‘Good Hunting’ in particular stands out for the wrong reasons. The world - a steampunk colonial Hong Kong - is stunningly engaging and beautifully animated. Fans of the Dishonoured video game franchise will find clear similarities here. The central narrative, however, focuses on a female spirit who has to resort to prostitution to survive, before being butchered and remade as a sex robot by a group of leering British aristocrats. She runs crying to her engineer friend who remakes her as a clockwork fox - complete with meticulously crafted metal breasts. The episode never misses an opportunity to sexualise her, with its resolution segueing into an unsettling male-saviour fantasy that seriously undermines the quality of the animation on show.

Unfortunately the failings of Love, Death & Robots overshadow some truly wonderful moments. The mid-series run of ‘Fish Night’, ‘Lucky 13’, and ‘Zima Blue’ is home to the best of the bunch. The latter is based on an Alastair Reynolds short story, and tells the moving tale of a tortured artist grasping for a purpose in a vast universe. The writing here is classic Clarke-esque existentialist sci-fi, and shows how great this series could have been if it had paid more attention to story and less to justifying its 18+ rating.

The animation on show in ‘Lucky 13’ is as close to photorealistic as I have seen and deserves praise - it’s just a shame that the episode trots through predictable plot beats in a way that never threatens to surprise. This is a common problem - ‘Lucky 13’, ‘Secret War’, and ‘Shape-Shifters’ feel closer in tone to video game trailers than the ‘crazy’ short films Miller promised us.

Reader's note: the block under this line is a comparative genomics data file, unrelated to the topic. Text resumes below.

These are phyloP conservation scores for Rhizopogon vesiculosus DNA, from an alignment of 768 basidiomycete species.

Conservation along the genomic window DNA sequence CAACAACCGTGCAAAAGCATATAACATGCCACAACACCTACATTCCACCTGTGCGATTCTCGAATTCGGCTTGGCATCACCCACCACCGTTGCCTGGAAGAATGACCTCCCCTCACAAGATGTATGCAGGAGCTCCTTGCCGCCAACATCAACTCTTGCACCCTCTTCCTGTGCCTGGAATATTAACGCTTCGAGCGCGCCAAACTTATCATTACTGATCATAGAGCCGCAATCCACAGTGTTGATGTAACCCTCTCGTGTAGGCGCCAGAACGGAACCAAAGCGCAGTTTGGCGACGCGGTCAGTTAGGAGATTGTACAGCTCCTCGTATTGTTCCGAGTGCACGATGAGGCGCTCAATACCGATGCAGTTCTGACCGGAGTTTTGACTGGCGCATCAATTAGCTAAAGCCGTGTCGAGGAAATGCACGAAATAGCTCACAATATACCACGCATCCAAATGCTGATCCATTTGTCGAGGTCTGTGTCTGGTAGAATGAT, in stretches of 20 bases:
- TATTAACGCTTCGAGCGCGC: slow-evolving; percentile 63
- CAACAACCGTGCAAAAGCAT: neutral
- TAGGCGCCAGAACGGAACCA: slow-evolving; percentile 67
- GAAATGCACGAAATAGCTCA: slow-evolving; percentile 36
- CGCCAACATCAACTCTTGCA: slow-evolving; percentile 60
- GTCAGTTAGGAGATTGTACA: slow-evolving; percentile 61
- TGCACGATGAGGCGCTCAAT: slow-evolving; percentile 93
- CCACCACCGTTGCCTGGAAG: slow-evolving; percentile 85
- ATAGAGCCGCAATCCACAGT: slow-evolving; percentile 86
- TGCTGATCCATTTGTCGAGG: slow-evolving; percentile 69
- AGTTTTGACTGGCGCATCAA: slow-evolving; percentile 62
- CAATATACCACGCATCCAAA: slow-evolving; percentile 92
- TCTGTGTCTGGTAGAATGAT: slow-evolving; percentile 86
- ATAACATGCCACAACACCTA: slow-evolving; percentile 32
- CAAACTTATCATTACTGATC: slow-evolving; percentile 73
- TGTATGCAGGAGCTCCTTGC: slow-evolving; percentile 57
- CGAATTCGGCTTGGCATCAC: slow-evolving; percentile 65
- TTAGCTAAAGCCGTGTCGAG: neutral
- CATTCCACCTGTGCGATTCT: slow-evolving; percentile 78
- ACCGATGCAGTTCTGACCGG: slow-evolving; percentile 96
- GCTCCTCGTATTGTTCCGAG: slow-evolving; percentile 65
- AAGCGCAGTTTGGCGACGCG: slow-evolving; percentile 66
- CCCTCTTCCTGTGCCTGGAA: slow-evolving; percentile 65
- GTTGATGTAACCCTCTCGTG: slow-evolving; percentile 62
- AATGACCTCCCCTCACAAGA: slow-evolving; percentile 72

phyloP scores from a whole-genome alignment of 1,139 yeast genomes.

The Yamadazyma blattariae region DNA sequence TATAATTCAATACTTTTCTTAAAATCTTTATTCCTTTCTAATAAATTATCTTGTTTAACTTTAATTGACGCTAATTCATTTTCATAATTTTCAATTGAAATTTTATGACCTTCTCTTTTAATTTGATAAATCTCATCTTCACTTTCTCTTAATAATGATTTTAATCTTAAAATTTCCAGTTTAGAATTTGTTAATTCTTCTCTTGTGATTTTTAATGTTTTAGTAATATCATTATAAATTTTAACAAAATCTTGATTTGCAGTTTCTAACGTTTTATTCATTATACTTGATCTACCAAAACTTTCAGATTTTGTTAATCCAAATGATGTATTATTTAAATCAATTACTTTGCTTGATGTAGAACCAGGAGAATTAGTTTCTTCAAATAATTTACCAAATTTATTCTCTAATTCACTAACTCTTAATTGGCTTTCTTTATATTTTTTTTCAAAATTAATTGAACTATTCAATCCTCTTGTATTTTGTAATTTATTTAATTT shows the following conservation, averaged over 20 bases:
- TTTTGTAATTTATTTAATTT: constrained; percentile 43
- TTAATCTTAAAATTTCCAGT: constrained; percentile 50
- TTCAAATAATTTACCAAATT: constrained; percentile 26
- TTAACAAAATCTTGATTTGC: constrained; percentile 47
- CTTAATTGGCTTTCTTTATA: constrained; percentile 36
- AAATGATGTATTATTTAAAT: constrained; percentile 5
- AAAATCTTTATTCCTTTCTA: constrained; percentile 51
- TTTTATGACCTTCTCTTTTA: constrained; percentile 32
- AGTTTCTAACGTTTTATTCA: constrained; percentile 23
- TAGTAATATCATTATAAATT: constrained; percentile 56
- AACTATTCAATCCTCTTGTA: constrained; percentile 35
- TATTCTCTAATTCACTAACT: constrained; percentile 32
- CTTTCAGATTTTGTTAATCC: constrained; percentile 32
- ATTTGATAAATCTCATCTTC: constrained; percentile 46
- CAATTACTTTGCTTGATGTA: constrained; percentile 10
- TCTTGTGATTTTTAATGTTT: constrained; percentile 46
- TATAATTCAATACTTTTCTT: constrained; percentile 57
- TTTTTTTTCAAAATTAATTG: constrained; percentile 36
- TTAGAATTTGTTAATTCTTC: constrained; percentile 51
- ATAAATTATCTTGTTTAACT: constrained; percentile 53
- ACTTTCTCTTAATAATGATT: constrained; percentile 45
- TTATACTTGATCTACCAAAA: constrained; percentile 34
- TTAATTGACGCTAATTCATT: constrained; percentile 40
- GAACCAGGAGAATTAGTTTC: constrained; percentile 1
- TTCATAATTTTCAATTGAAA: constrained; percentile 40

The series loses energy after ‘Zima Blue’, with ‘Blind Spot’ proving instantly forgettable and ‘Secret War’ trying to skate by purely on the cool factor of a Red Army platoon facing down a demon horde. Second-to-last sits ‘Alternate Histories’, an aggressively unfunny episode that has somehow crept into the series from a dark corner of YouTube circa 2011. In this woeful attempt at lol-so-random shock humour, a whimsically-animated Adolf Hitler is killed in a variety of supposedly hilarious ways, sending ripples through history. In one iteration the Fuhrer dies of sexual exhaustion in a swastika-shaped orgy, which somehow results in a bikini-clad woman landing on the moon in a dildo-shaped rocket. It’s offensive, tasteless, and frankly an embarrassing bedfellow for ‘Zima’.

A word to the rest. ‘Ice Age’ is an innocuous enough one-trick piece that underuses Mary Elizabeth Winstead and Topher Grace; ‘Three Robots’ is a charming enough concept and a single redraft away from being properly funny; ‘Suits’ combines Pacific Rim (2013) and agriculture in very entertaining fashion; ‘Beyond the Aquila Rift’ lands somewhere between cosmic horror and soft porn with debatable results.

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Photo courtesy of Netflix

Love, Death & Robots sets an exciting precedent. Short films, anthologies, and adult animation are all areas I would love to see Netflix further invest in. As animation demonstrations, these films prove that more series are not only technically viable but also creatively exciting. However, the writing must seriously improve if Miller and Fincher want to make a pitch for mainstream appeal.

Love, Death & Robots is streaming on Netflix now.

Featured Image Credit: Photo courtesy of Netflix